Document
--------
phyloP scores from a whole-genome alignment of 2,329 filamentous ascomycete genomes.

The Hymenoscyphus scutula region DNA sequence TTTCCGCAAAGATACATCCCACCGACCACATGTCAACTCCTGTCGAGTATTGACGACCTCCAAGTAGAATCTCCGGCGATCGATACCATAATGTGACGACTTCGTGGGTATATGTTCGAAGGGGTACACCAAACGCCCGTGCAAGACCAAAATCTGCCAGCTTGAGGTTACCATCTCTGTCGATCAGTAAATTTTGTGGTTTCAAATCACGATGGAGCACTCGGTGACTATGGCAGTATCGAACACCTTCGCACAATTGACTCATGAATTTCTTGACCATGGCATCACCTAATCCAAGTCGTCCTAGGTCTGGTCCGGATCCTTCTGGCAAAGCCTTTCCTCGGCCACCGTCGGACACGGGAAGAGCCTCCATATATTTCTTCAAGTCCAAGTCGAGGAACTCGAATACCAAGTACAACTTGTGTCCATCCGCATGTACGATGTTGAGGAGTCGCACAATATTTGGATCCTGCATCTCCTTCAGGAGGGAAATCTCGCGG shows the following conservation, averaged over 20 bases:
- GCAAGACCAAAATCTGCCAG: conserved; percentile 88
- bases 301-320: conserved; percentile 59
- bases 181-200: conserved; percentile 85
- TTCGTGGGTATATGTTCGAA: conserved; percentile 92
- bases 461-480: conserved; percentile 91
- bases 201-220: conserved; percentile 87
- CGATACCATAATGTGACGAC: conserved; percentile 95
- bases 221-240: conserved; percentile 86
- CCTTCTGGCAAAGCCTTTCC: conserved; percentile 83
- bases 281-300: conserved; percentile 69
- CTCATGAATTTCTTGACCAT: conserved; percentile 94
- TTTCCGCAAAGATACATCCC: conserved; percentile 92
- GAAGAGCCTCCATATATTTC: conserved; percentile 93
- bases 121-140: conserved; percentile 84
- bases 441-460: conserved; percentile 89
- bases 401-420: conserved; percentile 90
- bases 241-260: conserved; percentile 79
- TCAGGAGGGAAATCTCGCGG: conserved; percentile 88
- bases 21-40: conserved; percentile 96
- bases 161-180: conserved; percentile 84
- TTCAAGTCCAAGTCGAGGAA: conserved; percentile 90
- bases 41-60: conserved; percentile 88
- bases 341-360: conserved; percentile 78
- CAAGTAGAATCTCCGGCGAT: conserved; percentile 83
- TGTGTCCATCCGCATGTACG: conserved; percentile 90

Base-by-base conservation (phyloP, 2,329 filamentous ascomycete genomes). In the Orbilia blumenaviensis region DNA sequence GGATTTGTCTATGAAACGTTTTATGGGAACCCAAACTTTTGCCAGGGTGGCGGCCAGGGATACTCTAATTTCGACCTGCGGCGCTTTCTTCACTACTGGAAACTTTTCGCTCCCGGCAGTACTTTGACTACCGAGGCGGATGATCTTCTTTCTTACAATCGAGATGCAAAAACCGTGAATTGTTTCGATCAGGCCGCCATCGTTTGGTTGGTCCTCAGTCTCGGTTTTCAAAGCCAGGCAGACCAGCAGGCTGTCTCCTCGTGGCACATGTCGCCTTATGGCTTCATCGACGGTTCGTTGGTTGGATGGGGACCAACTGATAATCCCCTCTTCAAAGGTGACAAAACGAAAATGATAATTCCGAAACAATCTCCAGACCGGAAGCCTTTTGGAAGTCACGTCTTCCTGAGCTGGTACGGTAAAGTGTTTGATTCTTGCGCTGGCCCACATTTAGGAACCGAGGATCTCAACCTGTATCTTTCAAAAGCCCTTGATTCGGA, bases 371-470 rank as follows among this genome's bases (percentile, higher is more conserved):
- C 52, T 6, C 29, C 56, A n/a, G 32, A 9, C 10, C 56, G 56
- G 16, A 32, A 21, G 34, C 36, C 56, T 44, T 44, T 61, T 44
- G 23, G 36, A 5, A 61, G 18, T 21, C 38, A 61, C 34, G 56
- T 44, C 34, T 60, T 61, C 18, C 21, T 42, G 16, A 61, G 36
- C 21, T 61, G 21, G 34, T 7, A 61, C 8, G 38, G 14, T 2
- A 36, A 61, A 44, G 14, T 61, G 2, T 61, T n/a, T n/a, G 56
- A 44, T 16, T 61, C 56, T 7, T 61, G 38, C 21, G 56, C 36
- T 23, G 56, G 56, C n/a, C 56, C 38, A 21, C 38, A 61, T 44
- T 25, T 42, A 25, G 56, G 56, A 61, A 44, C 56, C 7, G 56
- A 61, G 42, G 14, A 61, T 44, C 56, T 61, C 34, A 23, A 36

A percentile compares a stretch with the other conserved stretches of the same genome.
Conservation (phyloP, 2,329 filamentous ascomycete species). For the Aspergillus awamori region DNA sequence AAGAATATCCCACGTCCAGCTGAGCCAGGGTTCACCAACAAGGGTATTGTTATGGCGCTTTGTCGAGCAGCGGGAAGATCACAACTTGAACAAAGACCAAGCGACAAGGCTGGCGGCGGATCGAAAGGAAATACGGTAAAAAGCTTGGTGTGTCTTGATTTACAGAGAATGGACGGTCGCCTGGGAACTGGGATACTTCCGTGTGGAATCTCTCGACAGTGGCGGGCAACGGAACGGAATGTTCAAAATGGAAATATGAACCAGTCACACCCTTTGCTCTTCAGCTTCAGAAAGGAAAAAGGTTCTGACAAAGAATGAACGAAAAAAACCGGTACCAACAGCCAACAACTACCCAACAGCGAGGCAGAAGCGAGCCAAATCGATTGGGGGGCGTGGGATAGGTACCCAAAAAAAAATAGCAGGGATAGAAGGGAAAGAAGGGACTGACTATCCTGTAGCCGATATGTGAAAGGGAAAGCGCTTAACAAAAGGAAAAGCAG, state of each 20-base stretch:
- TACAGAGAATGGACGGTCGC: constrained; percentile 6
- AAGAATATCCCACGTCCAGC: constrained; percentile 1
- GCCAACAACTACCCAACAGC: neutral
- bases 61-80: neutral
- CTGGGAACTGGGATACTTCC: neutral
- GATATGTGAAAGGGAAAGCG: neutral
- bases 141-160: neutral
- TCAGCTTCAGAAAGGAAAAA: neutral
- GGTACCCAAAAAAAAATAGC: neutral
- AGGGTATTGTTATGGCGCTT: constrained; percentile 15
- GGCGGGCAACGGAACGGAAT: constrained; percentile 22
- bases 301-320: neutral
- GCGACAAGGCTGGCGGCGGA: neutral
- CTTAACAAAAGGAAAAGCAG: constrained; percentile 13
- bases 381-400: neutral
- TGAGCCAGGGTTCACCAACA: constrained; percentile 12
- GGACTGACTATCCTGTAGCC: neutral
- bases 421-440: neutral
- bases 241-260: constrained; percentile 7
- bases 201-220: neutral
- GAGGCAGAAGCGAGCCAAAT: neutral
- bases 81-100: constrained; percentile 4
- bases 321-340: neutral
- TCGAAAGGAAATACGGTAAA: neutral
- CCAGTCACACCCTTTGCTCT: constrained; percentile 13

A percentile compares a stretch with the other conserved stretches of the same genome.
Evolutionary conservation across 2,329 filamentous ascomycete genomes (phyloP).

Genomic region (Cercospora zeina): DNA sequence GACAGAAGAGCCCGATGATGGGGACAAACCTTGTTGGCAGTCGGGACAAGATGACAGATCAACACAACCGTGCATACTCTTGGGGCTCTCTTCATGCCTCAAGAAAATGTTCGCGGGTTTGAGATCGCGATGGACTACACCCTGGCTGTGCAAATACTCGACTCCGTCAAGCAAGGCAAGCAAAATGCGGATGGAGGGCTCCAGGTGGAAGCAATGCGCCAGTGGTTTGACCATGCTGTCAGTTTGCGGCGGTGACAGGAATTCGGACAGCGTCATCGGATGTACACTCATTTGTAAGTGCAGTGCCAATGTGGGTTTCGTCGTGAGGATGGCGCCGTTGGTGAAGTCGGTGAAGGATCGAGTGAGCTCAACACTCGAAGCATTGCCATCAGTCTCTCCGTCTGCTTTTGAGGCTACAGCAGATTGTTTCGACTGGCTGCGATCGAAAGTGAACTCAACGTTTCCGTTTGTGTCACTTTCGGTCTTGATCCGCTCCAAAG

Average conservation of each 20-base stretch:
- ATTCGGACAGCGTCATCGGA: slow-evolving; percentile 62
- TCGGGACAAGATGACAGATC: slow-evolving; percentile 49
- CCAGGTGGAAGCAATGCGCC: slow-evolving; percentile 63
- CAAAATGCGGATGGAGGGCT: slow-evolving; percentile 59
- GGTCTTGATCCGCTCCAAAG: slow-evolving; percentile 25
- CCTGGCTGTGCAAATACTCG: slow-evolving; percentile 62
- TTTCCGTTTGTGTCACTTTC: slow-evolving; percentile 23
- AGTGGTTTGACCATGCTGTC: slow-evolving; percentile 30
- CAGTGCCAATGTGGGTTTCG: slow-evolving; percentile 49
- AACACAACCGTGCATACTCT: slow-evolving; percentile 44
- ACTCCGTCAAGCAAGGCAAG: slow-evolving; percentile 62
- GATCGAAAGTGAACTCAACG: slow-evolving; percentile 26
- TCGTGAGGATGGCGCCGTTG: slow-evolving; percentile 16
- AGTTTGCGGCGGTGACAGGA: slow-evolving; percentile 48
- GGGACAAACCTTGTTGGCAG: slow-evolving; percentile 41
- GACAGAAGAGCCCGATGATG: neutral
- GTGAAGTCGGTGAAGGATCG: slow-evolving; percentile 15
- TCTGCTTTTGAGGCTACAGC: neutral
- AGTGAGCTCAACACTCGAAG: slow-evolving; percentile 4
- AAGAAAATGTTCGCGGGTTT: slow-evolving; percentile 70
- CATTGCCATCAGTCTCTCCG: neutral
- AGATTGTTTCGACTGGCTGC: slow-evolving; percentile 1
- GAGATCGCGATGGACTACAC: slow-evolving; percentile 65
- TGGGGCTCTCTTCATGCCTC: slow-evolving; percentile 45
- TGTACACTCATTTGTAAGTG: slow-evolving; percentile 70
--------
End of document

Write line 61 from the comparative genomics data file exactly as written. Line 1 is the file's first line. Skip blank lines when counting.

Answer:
- GAGGCAGAAGCGAGCCAAAT: neutral